Italian sausage is traditionally made from pork, which must be cooked the sausage thoroughly to prevent food-borne illnesses. How you cook the sausage depends on its intended purpose. For example, if you intend to use the sausage in lasagna, you need to remove it from the casing or use bulk sausage. If you intend to eat it like a hot dog or slice it, you need to cook it in link form. The stove-top method is the best way to cook both bulk and link Italian sausage quickly.
Spray the skillet with the nonstick spray to prevent sticking.
Add the bulk sausage to the cold pan, and turn the burner under the pan to medium-high.
Turn the sausage with the spatula to let it brown on all sides. Continue to cook the sausage for up to 10 minutes, or until it is completely brown with no pink spots.
- 1 lb. Italian sausage, link or bulk
- Skillet with lid
- Nonstick cooking spray
- Red or white wine
- Meat thermometer
Do not pierce the casing on the link sausage. This can cause the juices to escape and the meat to dry out. Do not cook sausage on more than medium-high heat. Higher heat can crack the casing and dry the sausage out, and the outside will cook faster than the inside. Use plain water or broth in place of the wine, or add it to the wine.
Spray the skillet with the nonstick spray to prevent sticking, and heat it to medium-high.
Add the sausage links to the hot skillet, and turn them with tongs until they are brown on all sides.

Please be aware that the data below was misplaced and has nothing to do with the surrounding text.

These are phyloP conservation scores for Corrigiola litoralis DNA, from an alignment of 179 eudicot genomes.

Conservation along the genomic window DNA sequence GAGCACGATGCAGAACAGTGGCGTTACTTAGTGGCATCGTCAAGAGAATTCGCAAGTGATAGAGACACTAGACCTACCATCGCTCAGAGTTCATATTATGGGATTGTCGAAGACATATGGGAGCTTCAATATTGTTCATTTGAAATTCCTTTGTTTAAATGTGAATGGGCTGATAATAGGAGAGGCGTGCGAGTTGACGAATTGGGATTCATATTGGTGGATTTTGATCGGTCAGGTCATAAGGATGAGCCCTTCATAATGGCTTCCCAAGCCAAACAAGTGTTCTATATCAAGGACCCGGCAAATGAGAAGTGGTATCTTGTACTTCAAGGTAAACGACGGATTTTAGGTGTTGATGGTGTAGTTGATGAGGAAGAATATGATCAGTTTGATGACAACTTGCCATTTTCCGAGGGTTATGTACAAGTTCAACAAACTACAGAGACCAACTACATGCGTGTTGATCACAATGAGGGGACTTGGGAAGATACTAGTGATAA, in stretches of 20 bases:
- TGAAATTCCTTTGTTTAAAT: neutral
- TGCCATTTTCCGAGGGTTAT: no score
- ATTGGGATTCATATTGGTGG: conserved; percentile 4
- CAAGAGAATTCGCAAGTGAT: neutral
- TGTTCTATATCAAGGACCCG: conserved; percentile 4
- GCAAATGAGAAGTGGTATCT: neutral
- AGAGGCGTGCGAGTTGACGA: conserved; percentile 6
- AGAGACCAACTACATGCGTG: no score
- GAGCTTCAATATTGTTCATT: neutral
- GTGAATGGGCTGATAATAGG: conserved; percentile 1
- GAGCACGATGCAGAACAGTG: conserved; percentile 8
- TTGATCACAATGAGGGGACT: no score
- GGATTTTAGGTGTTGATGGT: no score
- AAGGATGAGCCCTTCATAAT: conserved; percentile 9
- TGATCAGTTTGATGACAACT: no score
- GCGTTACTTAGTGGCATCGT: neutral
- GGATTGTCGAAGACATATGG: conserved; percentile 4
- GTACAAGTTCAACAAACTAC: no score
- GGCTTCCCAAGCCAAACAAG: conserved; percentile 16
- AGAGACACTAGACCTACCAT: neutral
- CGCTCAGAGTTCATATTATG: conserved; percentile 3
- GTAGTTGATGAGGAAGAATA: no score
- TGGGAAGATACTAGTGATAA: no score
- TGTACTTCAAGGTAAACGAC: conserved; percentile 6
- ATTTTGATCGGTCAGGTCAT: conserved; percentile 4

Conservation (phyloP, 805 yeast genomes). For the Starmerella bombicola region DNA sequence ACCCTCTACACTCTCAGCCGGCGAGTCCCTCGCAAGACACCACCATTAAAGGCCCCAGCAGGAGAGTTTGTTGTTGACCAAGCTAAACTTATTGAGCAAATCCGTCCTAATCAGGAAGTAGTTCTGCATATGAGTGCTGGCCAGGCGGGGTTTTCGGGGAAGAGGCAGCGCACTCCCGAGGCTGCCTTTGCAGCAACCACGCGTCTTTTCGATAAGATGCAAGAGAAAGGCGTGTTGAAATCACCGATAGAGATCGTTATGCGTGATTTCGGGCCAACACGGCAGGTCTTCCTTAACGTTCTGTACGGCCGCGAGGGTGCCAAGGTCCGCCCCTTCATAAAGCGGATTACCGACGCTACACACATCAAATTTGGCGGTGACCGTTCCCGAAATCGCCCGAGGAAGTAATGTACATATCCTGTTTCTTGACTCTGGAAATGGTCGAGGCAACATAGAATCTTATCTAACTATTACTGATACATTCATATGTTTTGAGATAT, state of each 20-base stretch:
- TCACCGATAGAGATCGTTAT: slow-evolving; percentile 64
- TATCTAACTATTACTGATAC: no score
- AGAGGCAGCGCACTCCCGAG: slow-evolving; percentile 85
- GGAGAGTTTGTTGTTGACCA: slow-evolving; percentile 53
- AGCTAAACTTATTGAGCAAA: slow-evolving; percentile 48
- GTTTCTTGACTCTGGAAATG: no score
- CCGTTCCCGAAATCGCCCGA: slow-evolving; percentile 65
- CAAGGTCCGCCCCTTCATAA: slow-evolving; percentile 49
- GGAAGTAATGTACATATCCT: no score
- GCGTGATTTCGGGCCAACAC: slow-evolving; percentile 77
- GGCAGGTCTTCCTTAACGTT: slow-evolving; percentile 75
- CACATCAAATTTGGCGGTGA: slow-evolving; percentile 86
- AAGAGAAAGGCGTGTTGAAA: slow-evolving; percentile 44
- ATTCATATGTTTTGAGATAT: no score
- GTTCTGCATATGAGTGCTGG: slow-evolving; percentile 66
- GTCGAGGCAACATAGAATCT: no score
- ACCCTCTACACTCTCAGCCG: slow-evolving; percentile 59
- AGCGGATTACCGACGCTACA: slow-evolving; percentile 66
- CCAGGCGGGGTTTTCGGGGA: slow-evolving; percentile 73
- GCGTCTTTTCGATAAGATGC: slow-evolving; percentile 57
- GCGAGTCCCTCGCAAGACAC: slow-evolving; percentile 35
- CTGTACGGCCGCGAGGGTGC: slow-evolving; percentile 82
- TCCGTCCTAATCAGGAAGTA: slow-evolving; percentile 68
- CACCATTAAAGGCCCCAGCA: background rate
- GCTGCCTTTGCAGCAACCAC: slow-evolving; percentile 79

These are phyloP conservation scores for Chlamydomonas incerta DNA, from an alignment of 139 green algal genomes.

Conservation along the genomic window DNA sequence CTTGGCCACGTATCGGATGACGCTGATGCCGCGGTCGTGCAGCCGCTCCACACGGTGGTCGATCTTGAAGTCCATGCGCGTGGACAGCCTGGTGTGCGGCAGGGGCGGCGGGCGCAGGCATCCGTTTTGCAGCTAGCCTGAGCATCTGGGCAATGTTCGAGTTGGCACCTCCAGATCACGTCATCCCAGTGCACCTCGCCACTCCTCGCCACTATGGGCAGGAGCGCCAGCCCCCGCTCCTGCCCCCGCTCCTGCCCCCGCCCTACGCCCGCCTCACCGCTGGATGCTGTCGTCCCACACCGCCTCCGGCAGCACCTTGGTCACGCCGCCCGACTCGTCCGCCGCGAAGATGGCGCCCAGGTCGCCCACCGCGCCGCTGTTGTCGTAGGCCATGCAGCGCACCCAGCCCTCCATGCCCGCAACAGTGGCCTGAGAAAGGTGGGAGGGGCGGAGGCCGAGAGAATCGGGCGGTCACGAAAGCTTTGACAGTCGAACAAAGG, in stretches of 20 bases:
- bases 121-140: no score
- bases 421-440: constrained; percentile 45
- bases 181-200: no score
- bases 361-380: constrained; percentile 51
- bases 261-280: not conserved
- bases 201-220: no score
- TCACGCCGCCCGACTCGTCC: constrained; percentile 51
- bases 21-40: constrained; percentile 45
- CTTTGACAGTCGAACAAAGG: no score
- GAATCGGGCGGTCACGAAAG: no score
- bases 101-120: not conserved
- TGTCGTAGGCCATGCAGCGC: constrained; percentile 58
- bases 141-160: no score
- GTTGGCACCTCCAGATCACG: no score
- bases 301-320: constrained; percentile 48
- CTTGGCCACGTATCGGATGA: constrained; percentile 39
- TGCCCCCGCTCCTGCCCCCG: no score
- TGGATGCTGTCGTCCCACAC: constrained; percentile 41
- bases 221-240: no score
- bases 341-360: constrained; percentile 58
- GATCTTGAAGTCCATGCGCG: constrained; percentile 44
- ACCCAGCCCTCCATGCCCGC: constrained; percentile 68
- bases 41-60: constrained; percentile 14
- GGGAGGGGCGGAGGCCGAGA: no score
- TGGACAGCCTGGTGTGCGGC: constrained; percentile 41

Splash approximately the red or white wine into the skillet. Use more or less, depending on your personal taste.
Cover the skillet and reduce the heat to low. Let the sausage simmer in the wine for 10 to 15 minutes, turning it every few minutes.
Place the probe the meat thermometer into one of the links. The sausage is done and safe to eat when the internal temperature is 165 degrees Fahrenheit or higher.
Things You'll Need
- On Cooking: A Textbook of Culinary Fundamentals: 5th Edition; Sarah R. Labensky, et al
- Field Guide to Meat: How to Identify, Select, and Prepare Virtually Every Meat, Poultry, and Game Cut; Aliza Green
- USDA Food Safety and Inspection Service: Sausages and Food Safety
Max Whitmore is a personal trainer with more than three years experience in individual and group fitness. Whitmore has a Bachelor of Arts in English literature from the University of Cincinnati, fitness certifications and dietetics training from Cincinnati State Technical and Community College. Whitmore has written for several online publishers.